I never saw myself much as the crafts type: In my somewhat-narrow view of crafting, I had no interest in gluing together paper and glitter, or scrapbooking, or patchworking a blanket.
After hearing an illuminating talk from Executive Director of the American Craft Council Sarah Schultz, however, I came to view crafts in a whole new light – and realized the importance and impact of crafting, especially in a digital age.
Sarah Schultz spoke at the last CreativeMornings event on the topic of ‘Craft’ and opened with the question: “What does craft mean?”
The connecting power of crafts
For Schultz, ‘craft’ means creating connection (certainly a far cry from my vision of stickers and glitter). And this connection can be with yourself, with family, friends, a community, or strangers, as, “Everyone,” Schultz says, “has a craft story.”
Schultz recalled her own ‘craft story’ in which she attempted to knit scarfs for her friends using her grandmother’s old yarn and tools. It certainly was an attempt, as Schultz got as far as creating a scarf only long enough to wrap around half your neck. She never finished the scarves, but in creating and making, she formed a connection with her friends and honored the memory of her grandmother by using her materials and the skills she had passed on.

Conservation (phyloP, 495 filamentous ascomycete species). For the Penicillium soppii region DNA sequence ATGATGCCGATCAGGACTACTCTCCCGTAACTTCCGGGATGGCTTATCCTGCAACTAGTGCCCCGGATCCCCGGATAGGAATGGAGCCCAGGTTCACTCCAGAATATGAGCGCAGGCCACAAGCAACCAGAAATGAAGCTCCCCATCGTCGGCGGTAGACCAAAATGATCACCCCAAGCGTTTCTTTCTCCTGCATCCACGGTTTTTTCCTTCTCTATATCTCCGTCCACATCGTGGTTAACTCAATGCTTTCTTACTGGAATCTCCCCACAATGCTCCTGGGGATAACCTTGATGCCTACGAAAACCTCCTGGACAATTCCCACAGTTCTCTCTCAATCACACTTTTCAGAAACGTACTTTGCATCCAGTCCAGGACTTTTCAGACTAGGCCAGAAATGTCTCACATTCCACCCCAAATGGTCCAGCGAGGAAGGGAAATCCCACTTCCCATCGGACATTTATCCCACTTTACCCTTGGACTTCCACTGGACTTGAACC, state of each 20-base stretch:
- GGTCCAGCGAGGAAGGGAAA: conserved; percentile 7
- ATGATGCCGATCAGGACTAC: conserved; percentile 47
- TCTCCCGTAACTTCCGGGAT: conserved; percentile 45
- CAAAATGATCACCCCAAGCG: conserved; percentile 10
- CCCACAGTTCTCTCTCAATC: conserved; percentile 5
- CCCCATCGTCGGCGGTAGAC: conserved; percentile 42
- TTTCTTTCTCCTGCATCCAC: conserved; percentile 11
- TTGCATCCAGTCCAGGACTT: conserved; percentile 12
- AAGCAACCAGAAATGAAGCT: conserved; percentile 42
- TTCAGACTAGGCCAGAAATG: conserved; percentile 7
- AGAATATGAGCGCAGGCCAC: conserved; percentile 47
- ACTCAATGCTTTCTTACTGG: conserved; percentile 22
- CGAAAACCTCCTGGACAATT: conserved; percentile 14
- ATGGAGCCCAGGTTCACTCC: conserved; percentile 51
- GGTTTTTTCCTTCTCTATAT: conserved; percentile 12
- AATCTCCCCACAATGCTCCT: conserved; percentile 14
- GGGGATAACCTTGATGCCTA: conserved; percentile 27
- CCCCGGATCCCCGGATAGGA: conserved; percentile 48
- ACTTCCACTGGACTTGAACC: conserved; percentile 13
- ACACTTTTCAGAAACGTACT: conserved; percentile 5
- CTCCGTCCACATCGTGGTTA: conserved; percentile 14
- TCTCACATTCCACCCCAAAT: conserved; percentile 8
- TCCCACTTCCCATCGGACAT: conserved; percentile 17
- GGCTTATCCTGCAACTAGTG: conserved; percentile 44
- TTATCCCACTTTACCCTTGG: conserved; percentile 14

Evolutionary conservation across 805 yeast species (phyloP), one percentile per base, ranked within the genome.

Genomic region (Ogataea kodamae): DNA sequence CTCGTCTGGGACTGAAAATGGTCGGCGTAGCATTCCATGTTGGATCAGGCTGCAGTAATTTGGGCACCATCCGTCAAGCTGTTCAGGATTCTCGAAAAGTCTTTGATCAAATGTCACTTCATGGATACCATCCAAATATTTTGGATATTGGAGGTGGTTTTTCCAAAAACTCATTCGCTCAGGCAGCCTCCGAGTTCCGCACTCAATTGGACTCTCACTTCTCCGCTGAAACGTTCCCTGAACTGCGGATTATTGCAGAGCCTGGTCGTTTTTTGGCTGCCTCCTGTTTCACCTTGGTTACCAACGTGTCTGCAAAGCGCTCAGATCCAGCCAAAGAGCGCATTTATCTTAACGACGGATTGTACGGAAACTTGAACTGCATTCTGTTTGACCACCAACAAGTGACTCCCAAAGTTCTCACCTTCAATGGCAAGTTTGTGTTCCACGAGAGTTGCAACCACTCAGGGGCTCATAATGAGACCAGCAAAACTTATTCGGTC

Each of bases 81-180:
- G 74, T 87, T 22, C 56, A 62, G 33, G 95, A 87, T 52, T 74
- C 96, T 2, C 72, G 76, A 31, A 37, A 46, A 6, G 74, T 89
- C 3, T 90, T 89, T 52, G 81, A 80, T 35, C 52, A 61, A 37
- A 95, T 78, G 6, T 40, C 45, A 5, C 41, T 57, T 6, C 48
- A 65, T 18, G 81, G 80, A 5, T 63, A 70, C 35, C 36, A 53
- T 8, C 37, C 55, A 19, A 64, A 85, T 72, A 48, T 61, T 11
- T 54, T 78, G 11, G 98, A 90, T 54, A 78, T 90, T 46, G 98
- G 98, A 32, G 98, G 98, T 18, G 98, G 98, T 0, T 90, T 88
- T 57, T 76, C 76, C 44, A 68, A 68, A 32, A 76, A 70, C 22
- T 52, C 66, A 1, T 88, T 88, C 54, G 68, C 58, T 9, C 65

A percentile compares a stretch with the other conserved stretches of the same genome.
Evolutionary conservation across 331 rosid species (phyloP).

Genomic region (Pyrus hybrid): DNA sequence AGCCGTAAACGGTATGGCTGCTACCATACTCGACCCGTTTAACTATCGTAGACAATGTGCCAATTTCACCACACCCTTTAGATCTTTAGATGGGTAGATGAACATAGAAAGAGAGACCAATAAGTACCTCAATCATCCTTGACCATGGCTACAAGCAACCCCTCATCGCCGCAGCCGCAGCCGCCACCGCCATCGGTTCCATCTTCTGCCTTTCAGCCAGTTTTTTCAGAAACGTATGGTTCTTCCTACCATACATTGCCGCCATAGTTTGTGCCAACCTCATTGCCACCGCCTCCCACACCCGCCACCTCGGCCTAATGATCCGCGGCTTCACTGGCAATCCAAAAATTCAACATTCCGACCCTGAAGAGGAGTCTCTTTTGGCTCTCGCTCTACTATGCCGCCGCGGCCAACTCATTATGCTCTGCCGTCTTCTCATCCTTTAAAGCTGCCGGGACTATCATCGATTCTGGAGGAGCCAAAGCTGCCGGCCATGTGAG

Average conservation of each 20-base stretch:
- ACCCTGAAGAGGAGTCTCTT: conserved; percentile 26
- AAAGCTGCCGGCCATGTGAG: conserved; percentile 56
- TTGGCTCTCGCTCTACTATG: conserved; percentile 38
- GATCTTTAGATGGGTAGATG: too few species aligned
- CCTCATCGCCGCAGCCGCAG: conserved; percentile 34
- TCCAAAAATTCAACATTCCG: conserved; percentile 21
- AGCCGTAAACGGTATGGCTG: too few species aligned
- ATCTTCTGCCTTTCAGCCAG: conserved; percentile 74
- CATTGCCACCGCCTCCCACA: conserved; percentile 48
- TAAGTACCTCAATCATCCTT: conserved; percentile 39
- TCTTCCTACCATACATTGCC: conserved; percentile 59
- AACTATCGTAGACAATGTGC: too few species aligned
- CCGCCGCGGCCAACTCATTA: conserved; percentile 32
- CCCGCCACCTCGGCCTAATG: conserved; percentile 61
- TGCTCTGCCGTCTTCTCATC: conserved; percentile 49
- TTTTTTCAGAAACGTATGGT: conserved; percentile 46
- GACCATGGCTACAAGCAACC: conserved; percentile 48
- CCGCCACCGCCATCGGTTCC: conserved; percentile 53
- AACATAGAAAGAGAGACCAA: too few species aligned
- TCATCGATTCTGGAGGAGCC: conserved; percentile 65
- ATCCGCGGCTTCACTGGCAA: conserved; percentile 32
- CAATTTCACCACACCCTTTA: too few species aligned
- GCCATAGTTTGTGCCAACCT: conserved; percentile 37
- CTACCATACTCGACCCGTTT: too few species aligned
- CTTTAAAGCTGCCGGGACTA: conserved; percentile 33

The unfinished craft projects, the teaching, sharing, and experimenting, creates lasting memories, relationships, and emotional ties to moments and times throughout your life. The virtues of crafting also extend to the actual practice of making and creating something using your hands. Crafting requires you to slow down, to focus. You can’t be browsing the internet while knitting or binge-watch Netflix while glass blowing. Crafting can help relax and recenter your busy life and also bring immediate gratification when you see you have created something new out of raw materials. This is what craft can accomplish and what Schultz is bringing to her role at the American Craft Council (ACC).
Before working as Executive Director at the ACC, Schultz worked as the Director of Education and Curator of Public Practice at the Walker Art Center launching the projects Open Field – a space where artists hang out and share ideas, Artist Designed Miniature Golf, and the Internet Cat Video Festival. (Amusingly, Schultz admits she grossly underestimated the popularity of cat videos when the expected hundred or so people turned into thousands of people coming out for the cat festivities.)
Now at the ACC, Schultz is creating a craft community helping to bridge the amateur in their basement to the professional artist. Through workshops, classes, and craft fairs, everyone is able to participate, learn new skills, and share their knowledge and their work. The role of making, creating, and crafting looks different for every individual. But whether your craft is ceramics, woodworking, jewelry-making, or metal work, you will find your place in this generous and open community. Schultz certainly convinced me to aspire beyond my feeble glitter scrapbooking skills.
If you’re new to crafting (as I am), the ACC hosts events and programs throughout the year. Two upcoming events are:
In Conversation: Cynthia Bringle and Jason Busch: A discussion of the ongoing influence of ceramics in the fields of craft and fine art. Friday, July 13 at 6:30pm.
Fermentation 101: A hands-on workshop learning the basics of fermenting foods. Tuesday, July 24 at 6:00pm.
You can also check out the dozens of workshops hosted throughout the Twin Cities at the American Swedish Institute, Edina Art Center, Minnetonka Center for the Arts, and many more.